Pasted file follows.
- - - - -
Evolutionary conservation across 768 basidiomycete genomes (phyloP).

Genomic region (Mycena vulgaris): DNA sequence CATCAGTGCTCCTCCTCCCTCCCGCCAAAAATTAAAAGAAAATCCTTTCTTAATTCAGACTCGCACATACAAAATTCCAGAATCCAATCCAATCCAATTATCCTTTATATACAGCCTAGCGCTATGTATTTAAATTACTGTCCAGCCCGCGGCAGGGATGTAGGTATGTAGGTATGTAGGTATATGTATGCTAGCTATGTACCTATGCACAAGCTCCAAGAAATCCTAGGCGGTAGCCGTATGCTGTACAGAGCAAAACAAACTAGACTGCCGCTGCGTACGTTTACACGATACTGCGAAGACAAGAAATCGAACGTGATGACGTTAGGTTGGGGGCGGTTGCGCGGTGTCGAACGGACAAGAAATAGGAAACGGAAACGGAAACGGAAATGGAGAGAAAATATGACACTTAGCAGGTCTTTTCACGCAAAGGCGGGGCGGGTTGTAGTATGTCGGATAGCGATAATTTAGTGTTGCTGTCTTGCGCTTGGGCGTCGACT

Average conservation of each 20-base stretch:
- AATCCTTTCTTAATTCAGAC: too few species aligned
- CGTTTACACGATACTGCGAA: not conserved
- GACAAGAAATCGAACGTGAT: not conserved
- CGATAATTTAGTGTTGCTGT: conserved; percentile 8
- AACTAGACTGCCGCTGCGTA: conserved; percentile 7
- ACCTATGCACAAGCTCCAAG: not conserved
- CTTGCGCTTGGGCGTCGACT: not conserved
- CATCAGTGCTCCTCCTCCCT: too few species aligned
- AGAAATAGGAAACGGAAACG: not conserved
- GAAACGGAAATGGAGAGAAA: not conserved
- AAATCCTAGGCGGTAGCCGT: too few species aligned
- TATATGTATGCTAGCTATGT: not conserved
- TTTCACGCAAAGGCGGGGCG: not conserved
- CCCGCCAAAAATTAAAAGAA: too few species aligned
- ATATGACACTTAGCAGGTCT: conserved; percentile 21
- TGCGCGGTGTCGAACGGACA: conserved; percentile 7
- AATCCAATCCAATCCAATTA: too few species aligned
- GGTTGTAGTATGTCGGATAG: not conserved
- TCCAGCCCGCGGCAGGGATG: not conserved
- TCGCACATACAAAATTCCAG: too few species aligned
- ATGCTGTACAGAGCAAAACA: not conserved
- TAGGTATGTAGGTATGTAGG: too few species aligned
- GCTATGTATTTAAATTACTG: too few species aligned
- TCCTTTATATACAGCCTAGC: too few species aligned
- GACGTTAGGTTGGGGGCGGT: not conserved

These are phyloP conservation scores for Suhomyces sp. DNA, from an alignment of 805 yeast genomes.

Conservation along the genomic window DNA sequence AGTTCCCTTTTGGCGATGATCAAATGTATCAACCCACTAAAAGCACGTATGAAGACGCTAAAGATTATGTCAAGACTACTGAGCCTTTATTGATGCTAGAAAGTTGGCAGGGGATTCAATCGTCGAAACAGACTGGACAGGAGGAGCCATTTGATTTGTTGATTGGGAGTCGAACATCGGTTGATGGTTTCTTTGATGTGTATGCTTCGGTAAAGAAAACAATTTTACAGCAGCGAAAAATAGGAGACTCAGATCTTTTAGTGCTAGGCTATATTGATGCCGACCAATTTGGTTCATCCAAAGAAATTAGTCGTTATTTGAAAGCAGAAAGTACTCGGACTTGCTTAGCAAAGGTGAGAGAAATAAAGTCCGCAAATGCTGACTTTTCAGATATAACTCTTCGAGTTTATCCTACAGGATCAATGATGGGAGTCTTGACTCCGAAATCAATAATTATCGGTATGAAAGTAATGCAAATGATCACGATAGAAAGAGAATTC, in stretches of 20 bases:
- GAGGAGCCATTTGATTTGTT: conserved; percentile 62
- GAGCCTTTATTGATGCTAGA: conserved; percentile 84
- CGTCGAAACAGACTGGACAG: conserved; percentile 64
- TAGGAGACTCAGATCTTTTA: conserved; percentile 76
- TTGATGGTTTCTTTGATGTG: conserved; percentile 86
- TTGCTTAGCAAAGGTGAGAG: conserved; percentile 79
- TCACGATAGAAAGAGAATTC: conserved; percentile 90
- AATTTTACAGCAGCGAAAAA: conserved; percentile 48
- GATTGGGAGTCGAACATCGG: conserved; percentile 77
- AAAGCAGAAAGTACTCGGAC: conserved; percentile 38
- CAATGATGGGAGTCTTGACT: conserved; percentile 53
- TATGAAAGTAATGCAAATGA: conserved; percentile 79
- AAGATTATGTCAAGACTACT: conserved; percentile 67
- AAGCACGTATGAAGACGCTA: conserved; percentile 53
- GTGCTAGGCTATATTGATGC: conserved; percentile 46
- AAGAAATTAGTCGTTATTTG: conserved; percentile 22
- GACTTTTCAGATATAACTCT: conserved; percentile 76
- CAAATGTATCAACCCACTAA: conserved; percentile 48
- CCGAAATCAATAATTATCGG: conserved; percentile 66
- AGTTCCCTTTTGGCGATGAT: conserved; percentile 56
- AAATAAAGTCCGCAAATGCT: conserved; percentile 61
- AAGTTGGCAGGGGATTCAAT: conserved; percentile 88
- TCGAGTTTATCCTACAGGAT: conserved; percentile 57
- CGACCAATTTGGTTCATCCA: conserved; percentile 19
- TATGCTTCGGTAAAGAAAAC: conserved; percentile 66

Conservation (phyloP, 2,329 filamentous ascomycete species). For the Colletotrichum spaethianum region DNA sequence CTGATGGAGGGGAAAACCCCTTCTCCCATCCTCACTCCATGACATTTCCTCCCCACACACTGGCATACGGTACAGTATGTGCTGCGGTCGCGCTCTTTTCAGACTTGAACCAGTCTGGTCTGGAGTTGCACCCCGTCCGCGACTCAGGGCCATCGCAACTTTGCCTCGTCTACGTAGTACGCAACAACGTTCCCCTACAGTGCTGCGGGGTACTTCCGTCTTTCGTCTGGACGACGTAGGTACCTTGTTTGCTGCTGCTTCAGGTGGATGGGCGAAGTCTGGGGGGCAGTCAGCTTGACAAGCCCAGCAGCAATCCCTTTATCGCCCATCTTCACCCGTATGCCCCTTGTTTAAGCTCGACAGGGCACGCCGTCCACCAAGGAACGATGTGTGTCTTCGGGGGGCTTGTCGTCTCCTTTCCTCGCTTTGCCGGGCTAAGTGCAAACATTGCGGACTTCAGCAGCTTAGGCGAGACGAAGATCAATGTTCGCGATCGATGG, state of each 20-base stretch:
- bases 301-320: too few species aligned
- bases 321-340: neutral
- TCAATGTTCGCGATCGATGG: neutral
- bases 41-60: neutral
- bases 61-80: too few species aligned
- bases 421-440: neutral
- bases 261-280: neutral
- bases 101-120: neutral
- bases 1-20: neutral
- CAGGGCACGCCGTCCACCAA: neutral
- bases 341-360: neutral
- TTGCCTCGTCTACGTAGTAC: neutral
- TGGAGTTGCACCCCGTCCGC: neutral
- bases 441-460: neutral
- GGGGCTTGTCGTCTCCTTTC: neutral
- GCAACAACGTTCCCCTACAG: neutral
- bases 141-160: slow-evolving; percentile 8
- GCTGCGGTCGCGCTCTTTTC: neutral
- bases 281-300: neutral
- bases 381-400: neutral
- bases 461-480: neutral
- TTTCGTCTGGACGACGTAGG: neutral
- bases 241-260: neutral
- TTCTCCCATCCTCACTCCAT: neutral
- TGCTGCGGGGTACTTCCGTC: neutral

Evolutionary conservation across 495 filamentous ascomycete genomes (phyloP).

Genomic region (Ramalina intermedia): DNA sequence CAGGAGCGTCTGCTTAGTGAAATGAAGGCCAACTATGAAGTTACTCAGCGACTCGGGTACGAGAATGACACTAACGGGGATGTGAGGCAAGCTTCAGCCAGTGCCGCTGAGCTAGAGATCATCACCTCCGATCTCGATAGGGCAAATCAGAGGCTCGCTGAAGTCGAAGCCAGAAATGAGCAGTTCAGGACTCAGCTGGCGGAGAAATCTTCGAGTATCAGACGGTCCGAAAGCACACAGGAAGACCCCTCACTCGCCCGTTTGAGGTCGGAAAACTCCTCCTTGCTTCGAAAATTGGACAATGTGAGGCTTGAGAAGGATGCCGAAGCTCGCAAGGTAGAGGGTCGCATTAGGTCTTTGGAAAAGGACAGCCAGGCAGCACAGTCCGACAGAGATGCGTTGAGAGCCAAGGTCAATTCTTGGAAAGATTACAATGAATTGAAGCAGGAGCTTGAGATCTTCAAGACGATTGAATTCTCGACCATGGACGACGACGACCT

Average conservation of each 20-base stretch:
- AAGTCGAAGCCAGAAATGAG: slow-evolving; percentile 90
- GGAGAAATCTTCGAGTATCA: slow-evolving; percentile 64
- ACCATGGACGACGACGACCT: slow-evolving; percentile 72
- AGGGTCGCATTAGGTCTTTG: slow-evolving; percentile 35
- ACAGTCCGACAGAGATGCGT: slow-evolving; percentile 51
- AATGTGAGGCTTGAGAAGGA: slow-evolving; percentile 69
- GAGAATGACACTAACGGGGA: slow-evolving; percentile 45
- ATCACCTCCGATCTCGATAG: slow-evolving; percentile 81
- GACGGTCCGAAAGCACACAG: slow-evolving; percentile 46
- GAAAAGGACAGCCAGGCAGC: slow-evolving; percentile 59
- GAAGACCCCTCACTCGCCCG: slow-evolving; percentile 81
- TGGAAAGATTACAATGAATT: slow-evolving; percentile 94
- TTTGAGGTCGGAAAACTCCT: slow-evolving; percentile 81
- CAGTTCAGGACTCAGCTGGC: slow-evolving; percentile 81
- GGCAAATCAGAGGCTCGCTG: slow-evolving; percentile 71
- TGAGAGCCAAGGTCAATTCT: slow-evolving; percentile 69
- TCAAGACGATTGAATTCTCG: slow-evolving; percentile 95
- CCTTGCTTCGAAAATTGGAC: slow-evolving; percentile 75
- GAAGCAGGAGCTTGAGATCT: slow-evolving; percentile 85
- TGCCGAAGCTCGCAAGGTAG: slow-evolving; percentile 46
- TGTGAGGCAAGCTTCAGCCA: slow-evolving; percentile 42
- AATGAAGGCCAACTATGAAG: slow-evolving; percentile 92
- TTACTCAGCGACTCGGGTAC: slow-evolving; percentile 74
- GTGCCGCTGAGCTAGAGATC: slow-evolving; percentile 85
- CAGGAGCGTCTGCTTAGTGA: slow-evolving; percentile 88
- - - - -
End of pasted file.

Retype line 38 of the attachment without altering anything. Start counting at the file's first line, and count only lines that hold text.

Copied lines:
- AATTTTACAGCAGCGAAAAA: conserved; percentile 48